The Irvine family has long been a major philanthropic force in Orange County.
Since its creation in 1937 by agricultural pioneer James Irvine, the James Irvine Foundation has awarded over $1 billion in grants to more than 3,000 nonprofit groups that elevate arts engagement, education and public policy decision-making.
Joan Irvine Smith, an arts patron and the great-granddaughter of James Irvine, who established the Irvine Co. real estate and development firm, announced Oct. 27 that she would donate her entire California Impressionist painting collection, valued at $17 million, to the UC Irvine campus.
The collection of 1,200 works is currently housed in the Irvine Museum, a space Smith established in 1993 to exhibit California Impressionist paintings that reminded her of the undeveloped Orange County of her youth.
Smith, who began collecting California Impressionism in the early ‘90s, founded the nonprofit museum in an office tower off Von Karman Avenue, which today attracts 35,000 to 40,000 annual visitors.
The family plans to christen a personal landmark with an anticipated new museum at the UC Irvine campus, and the permanent home will house the collection that consists of works by Guy Rose, William Wendt, Granville Redmond, Edgar Payne and many others.
“The focus wasn’t just about starting a museum — it was to talk about the environment issues we face today, which are just as equally important,” Smith’s son, Irvine Museum President James Irvine Swinden, said. “My mother has always been involved in these issues, and it seemed appropriate that the collection end up on the ranch.”
“See this bridge?” he asked, pointing to a Franz Bischoff’s landscape, “Arroyo Seco Bridge.” “This now is where the Pasadena Freeway is.”
Educational and community outreach has remained one of the museum’s paramount missions, Swinden said, as it provides students attending both public and private schools in the Orange County school districts field trips, free busing and a donation of a complete set of hardbound museum publications.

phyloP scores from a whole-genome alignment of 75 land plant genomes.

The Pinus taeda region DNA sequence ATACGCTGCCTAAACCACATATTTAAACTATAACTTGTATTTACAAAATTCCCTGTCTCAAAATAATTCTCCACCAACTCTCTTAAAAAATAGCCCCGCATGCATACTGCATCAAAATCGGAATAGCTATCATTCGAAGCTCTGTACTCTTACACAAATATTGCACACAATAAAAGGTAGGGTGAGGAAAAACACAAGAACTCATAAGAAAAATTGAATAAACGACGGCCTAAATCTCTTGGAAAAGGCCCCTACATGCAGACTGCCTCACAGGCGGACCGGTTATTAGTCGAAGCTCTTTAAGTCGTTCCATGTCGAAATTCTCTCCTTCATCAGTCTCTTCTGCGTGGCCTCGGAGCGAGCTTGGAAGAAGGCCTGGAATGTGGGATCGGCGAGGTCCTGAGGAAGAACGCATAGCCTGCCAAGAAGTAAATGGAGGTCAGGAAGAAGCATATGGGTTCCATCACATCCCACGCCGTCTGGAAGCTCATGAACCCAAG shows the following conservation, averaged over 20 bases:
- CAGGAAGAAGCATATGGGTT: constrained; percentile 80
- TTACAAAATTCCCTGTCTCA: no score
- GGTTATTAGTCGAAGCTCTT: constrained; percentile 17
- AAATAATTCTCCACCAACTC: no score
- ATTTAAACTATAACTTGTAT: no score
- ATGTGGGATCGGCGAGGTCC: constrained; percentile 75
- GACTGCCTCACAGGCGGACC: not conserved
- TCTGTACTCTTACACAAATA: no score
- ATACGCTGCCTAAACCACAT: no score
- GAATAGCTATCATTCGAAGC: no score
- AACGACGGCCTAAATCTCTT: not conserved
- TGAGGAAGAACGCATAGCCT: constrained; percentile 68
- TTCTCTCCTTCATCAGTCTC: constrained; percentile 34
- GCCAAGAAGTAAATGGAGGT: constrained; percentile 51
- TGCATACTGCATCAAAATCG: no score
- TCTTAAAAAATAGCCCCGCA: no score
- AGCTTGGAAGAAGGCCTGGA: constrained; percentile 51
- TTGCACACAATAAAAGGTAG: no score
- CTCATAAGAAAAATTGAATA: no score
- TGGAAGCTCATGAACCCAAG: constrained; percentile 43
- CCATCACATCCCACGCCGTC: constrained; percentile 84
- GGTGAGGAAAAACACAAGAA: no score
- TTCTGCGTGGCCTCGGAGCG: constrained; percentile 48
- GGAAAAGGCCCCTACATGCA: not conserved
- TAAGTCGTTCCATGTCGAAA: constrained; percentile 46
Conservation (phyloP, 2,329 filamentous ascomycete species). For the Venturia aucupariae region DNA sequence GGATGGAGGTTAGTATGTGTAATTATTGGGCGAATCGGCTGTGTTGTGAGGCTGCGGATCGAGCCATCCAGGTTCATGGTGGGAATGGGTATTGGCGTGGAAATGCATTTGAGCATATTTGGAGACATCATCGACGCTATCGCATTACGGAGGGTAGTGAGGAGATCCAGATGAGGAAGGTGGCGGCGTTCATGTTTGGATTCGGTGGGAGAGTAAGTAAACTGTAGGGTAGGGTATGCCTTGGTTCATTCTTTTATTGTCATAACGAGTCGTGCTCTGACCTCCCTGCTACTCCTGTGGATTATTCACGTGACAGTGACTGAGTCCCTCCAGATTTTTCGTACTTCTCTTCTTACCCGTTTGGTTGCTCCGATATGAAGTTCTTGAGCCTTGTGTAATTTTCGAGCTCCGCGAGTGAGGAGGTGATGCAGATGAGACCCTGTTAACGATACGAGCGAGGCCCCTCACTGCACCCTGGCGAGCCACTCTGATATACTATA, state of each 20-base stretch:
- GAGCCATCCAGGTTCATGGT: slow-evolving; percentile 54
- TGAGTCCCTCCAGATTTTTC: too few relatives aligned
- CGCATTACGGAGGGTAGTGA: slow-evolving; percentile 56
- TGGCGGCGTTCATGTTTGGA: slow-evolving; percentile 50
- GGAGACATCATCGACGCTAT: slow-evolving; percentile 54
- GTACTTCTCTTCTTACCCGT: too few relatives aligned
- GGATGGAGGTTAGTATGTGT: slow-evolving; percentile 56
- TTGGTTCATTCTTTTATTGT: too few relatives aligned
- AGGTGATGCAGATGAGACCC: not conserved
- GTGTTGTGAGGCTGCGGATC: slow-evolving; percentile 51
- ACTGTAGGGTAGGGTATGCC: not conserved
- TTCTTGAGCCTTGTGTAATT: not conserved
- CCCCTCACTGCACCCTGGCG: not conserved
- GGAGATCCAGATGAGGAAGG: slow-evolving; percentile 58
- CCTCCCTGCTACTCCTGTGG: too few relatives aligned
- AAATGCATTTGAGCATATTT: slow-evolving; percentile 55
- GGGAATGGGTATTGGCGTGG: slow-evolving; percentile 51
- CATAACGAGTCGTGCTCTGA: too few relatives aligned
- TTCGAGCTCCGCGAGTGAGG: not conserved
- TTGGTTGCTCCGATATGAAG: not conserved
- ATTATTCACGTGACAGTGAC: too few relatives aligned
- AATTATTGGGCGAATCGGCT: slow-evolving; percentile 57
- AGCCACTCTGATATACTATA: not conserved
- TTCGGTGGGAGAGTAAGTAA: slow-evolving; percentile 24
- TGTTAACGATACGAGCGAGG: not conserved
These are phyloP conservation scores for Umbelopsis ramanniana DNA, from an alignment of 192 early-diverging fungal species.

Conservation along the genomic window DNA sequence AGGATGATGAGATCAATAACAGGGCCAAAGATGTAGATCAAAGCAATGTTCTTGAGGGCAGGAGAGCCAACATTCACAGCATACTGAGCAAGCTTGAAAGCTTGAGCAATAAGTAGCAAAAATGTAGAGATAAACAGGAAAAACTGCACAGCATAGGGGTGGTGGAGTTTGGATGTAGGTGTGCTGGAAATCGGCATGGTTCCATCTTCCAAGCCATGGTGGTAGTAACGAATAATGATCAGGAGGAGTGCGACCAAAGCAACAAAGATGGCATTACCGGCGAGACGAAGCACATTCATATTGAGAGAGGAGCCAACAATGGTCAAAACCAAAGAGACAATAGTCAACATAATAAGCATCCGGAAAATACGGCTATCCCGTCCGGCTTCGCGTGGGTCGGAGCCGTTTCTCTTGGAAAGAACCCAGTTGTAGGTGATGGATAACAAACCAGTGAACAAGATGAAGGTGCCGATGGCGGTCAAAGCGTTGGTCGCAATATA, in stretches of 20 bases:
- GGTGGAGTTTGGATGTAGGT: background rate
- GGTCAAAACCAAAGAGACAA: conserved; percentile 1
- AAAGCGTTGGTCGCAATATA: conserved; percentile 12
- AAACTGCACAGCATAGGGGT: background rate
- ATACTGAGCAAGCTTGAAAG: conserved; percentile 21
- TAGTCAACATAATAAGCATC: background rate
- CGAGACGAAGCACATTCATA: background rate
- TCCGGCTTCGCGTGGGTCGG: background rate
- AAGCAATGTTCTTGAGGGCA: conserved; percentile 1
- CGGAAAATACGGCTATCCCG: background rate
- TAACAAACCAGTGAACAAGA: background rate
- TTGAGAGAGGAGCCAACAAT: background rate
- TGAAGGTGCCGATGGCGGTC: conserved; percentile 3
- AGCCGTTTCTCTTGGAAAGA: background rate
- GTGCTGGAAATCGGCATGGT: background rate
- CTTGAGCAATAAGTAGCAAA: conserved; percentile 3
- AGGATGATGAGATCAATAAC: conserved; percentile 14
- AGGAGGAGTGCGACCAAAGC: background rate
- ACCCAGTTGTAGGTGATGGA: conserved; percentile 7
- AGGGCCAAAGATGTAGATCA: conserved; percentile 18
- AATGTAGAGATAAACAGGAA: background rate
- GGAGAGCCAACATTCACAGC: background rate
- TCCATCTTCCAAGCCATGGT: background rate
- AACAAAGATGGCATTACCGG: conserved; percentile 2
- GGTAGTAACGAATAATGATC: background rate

The museum, which charges no admission fees, also welcomes elementary school children to view the collection and travel to the San Joaquin Wildlife Sanctuary to experience the wetland habitat and its inhabitants.
Many of these children never have set foot in a museum, Swinden said, and often they return to view the art collection with their parents.
The donation was also seen as a victory for the home team, UC Irvine, as the Irvine Museum collection has traveled across the U.S. and around the world 18 times to international institutions.
“It’s so tremendously exciting,” said UCI Chancellor Howard Gillman. “We know how historic and foundational the collection is for our broader aspirations.”
Two years ago, Gillman designed a new program, Illuminations, an arts and culture initiative aimed at preparing students to participate in a discussion that addressed questions of human culture and social values.
James Irvine Swinden and his wife, Madeline, stand beside Guy Rose’s “The Green Parasol” at the Irvine Museum, which opened in 1993.
The program’s list of activities and events coincide with the university’s plans to connect with regional arts and cultural institutions, Gillman said, and in the long run, he envisions UC Irvine becoming the center for California art with the Irvine family’s “world-class” pieces.
It’s an added benefit to have the pieces exhibited on a college campus as current art faculty members may provide valuable insight into the history of works in the museum collection, Gillman said.
Plans for a museum have come full circle since Los Angeles modernist architect William Pereira included a regional art museum in his original campus master plan more than 50 years ago, Swinden said.
UC Irvine will not demolish the campus' Aldrich Park to build a new museum, but it will seek funds to build one near the center of the campus.
“I hope a visitor understands they’re observing first-class works of art created by artists who were trained in Paris, New York and all over Europe,” Swinden said.
“But I also hope they understand the environment message,” Swinden said. “Everyone has a responsibility to preserve natural resources and we’re asking, ‘How do you take a step further in doing so? How do we maintain that now?’ It can’t just be preserved in a painting.”
Luppi writes for Times Community News